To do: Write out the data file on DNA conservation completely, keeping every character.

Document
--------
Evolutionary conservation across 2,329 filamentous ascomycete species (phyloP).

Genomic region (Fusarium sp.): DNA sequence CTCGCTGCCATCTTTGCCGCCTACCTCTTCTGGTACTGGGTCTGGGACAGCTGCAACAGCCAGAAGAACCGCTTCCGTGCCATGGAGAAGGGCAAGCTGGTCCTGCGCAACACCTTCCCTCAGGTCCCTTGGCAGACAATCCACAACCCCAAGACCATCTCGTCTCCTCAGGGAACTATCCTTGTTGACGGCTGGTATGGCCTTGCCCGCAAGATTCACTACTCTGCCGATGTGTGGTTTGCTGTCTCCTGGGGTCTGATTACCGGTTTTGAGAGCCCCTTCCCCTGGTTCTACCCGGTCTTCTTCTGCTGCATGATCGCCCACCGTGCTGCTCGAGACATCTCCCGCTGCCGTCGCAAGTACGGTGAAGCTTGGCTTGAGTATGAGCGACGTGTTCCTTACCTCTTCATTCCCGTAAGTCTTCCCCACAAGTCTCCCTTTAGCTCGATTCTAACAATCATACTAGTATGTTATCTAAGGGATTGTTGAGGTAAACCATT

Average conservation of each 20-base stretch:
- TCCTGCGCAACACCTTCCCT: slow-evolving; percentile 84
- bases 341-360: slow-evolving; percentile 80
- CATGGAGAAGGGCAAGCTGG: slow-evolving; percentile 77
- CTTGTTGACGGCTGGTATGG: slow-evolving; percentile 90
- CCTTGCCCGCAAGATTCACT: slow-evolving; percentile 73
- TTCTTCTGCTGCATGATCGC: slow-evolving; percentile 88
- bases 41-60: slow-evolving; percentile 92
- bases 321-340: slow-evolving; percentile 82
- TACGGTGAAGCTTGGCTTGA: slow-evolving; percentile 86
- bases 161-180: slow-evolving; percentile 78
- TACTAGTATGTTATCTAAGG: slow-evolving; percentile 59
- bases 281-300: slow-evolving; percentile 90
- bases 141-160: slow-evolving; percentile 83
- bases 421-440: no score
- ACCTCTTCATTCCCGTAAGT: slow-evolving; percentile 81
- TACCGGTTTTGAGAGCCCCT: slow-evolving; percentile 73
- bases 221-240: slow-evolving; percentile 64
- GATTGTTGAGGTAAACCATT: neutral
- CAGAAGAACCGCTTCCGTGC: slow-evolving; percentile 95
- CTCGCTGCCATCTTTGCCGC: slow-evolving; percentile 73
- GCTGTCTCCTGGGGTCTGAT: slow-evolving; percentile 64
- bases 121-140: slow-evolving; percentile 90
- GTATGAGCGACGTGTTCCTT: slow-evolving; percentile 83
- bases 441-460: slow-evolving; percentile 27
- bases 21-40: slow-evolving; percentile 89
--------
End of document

Evolutionary conservation across 2,329 filamentous ascomycete species (phyloP).

Genomic region (Fusarium sp.): DNA sequence CTCGCTGCCATCTTTGCCGCCTACCTCTTCTGGTACTGGGTCTGGGACAGCTGCAACAGCCAGAAGAACCGCTTCCGTGCCATGGAGAAGGGCAAGCTGGTCCTGCGCAACACCTTCCCTCAGGTCCCTTGGCAGACAATCCACAACCCCAAGACCATCTCGTCTCCTCAGGGAACTATCCTTGTTGACGGCTGGTATGGCCTTGCCCGCAAGATTCACTACTCTGCCGATGTGTGGTTTGCTGTCTCCTGGGGTCTGATTACCGGTTTTGAGAGCCCCTTCCCCTGGTTCTACCCGGTCTTCTTCTGCTGCATGATCGCCCACCGTGCTGCTCGAGACATCTCCCGCTGCCGTCGCAAGTACGGTGAAGCTTGGCTTGAGTATGAGCGACGTGTTCCTTACCTCTTCATTCCCGTAAGTCTTCCCCACAAGTCTCCCTTTAGCTCGATTCTAACAATCATACTAGTATGTTATCTAAGGGATTGTTGAGGTAAACCATT

Average conservation of each 20-base stretch:
- TCCTGCGCAACACCTTCCCT: slow-evolving; percentile 84
- bases 341-360: slow-evolving; percentile 80
- CATGGAGAAGGGCAAGCTGG: slow-evolving; percentile 77
- CTTGTTGACGGCTGGTATGG: slow-evolving; percentile 90
- CCTTGCCCGCAAGATTCACT: slow-evolving; percentile 73
- TTCTTCTGCTGCATGATCGC: slow-evolving; percentile 88
- bases 41-60: slow-evolving; percentile 92
- bases 321-340: slow-evolving; percentile 82
- TACGGTGAAGCTTGGCTTGA: slow-evolving; percentile 86
- bases 161-180: slow-evolving; percentile 78
- TACTAGTATGTTATCTAAGG: slow-evolving; percentile 59
- bases 281-300: slow-evolving; percentile 90
- bases 141-160: slow-evolving; percentile 83
- bases 421-440: no score
- ACCTCTTCATTCCCGTAAGT: slow-evolving; percentile 81
- TACCGGTTTTGAGAGCCCCT: slow-evolving; percentile 73
- bases 221-240: slow-evolving; percentile 64
- GATTGTTGAGGTAAACCATT: neutral
- CAGAAGAACCGCTTCCGTGC: slow-evolving; percentile 95
- CTCGCTGCCATCTTTGCCGC: slow-evolving; percentile 73
- GCTGTCTCCTGGGGTCTGAT: slow-evolving; percentile 64
- bases 121-140: slow-evolving; percentile 90
- GTATGAGCGACGTGTTCCTT: slow-evolving; percentile 83
- bases 441-460: slow-evolving; percentile 27
- bases 21-40: slow-evolving; percentile 89